synchronization. Henceforth translation would require the disciplines described in this article.

Another common misconception is that anyone who can speak a second language will make a
good translator. In the translation community, it is generally accepted that the best translations are
produced by persons who are translating into their own native languages, as it is rare for someone who has
learned a second language to have total fluency in that language. A good translator understands the source
language well, has specific experience in the subject matter of the text, and is a good writer in the target
language.

It has been debated whether translation is art or craft. Literary translators, such as Gregory
Rabassa in If This Be Treason, argue that translation is an art—a teachable one. Other translators, mostly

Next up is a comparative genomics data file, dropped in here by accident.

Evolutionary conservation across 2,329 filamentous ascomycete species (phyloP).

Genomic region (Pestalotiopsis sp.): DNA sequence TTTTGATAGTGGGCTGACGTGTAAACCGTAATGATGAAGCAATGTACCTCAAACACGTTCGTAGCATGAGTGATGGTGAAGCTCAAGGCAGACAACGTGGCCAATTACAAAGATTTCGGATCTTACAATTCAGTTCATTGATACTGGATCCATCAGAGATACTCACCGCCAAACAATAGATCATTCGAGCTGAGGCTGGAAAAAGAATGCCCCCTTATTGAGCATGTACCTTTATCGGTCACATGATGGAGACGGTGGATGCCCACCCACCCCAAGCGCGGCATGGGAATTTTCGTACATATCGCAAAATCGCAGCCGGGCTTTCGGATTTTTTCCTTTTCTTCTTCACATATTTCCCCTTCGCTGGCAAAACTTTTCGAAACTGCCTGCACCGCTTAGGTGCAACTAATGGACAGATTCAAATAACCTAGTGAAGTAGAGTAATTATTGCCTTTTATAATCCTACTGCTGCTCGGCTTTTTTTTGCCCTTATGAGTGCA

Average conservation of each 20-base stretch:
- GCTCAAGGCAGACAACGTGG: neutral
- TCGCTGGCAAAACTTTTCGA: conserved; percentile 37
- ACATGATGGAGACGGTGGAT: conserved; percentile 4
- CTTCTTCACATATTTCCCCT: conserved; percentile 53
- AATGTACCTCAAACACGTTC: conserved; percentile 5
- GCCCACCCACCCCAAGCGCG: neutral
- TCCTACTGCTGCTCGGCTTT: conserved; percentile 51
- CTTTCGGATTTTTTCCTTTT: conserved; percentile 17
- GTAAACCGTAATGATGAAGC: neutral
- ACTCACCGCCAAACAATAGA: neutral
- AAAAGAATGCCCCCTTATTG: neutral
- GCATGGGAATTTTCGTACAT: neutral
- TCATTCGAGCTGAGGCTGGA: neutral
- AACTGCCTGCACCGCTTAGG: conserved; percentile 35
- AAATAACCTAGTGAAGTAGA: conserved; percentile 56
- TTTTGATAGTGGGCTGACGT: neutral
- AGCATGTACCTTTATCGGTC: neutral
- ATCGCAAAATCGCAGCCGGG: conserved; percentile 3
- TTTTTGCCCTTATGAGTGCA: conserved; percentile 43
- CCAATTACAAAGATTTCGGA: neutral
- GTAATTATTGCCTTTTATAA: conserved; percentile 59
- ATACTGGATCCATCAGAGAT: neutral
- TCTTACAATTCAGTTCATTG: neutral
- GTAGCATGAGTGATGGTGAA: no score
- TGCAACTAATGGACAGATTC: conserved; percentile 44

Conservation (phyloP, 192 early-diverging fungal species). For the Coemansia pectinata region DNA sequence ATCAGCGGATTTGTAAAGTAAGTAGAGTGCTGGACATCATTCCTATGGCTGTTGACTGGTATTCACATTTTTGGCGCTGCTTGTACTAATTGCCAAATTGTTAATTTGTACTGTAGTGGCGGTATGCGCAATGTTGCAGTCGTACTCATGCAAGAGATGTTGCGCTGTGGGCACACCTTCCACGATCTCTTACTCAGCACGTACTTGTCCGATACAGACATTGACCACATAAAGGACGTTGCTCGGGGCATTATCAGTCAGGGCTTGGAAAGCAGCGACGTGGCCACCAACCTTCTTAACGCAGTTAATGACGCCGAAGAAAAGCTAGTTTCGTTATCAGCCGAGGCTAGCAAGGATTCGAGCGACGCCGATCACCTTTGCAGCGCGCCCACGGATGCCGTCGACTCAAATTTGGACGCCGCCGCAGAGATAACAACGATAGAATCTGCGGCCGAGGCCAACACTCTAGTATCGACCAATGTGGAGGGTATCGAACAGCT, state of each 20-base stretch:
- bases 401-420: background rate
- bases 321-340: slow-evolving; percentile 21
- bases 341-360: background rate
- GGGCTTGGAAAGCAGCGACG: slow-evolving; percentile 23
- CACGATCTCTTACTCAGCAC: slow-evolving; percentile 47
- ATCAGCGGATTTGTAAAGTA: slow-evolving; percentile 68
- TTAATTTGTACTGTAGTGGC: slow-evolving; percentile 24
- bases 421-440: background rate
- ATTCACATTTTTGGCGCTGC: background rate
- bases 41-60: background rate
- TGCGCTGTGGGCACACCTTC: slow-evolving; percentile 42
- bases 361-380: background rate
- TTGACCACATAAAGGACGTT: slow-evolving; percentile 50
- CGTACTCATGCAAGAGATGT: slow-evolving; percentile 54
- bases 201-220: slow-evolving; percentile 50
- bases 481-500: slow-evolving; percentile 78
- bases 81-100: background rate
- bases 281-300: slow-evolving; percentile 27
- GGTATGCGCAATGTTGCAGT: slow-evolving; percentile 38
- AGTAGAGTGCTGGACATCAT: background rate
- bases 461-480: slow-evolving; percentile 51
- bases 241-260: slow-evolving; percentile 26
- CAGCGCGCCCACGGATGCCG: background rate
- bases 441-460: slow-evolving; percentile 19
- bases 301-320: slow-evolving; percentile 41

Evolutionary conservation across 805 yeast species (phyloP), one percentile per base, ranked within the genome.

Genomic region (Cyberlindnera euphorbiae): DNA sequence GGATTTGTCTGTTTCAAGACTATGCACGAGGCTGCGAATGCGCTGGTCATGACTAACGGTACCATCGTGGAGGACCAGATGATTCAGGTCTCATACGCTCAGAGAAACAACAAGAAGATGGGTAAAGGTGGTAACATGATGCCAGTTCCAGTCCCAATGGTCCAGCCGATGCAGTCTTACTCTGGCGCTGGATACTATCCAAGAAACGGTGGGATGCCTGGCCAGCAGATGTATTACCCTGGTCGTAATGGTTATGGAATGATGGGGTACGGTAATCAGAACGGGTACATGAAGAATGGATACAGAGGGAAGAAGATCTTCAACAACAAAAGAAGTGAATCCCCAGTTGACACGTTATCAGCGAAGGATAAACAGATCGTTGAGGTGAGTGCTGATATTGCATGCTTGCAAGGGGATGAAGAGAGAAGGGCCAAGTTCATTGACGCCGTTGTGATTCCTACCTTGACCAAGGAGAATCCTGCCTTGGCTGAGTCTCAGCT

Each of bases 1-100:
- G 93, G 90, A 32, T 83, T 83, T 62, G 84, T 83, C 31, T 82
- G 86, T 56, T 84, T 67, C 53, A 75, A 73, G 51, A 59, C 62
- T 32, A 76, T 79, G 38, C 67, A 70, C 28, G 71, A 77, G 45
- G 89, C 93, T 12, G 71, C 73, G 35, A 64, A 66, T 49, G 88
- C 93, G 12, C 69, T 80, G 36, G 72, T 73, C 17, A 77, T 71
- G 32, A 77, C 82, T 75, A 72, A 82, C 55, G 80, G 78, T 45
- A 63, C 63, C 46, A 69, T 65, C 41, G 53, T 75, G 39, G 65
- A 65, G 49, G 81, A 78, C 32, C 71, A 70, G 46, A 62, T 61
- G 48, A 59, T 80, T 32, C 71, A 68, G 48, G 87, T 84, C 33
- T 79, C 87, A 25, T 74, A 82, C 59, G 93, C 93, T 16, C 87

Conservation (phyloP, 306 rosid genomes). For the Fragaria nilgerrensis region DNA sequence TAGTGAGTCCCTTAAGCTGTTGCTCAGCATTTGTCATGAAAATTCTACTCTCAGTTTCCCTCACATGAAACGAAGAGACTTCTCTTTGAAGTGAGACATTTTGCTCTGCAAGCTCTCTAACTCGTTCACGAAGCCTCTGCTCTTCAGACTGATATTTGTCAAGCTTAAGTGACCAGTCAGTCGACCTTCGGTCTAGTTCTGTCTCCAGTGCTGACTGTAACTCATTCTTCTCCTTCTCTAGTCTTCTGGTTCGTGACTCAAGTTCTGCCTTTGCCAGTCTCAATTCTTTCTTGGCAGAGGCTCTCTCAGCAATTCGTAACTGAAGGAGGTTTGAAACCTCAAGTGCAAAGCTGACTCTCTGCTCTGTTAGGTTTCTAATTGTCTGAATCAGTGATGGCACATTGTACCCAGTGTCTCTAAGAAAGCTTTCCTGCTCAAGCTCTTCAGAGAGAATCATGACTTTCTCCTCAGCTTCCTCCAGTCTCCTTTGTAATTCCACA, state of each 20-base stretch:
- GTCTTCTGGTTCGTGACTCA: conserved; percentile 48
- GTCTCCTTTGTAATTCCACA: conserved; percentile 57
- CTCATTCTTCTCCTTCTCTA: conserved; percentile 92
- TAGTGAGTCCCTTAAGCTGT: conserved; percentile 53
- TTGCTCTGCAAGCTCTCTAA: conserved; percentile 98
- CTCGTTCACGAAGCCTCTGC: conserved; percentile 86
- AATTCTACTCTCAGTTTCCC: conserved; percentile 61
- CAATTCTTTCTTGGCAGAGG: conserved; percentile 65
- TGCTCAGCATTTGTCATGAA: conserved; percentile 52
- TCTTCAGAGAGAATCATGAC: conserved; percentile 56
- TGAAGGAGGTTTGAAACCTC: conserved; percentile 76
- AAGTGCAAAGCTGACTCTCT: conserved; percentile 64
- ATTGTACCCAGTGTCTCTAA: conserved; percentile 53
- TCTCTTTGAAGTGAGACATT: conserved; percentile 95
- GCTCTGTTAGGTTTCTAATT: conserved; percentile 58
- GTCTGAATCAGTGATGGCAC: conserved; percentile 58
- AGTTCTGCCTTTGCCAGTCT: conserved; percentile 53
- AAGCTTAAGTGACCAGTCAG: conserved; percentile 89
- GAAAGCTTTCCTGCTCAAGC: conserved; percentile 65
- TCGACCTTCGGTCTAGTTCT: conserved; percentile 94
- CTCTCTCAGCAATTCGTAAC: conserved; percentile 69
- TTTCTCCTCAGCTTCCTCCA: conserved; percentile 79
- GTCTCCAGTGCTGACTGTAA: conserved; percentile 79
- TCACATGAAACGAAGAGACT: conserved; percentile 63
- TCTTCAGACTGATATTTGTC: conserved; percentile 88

technical, commercial, and legal, regard their métier as a craft—again, a teachable one, subject to linguistic
analysis, that benefits from academic study.

As with other human activities, the distinction between art and craft may be largely a matter of
degree. Even a document which appears simple, e.g. a product brochure, requires a certain level of
linguistic skill that goes beyond mere technical terminology. Any material used for marketing purposes
reflects on the company that produces the product and the brochure. The best translations are obtained
through the combined application of good technical-terminology skills and good writing skills.

Translation has served as a writing school for many recognized writers. Translators, including the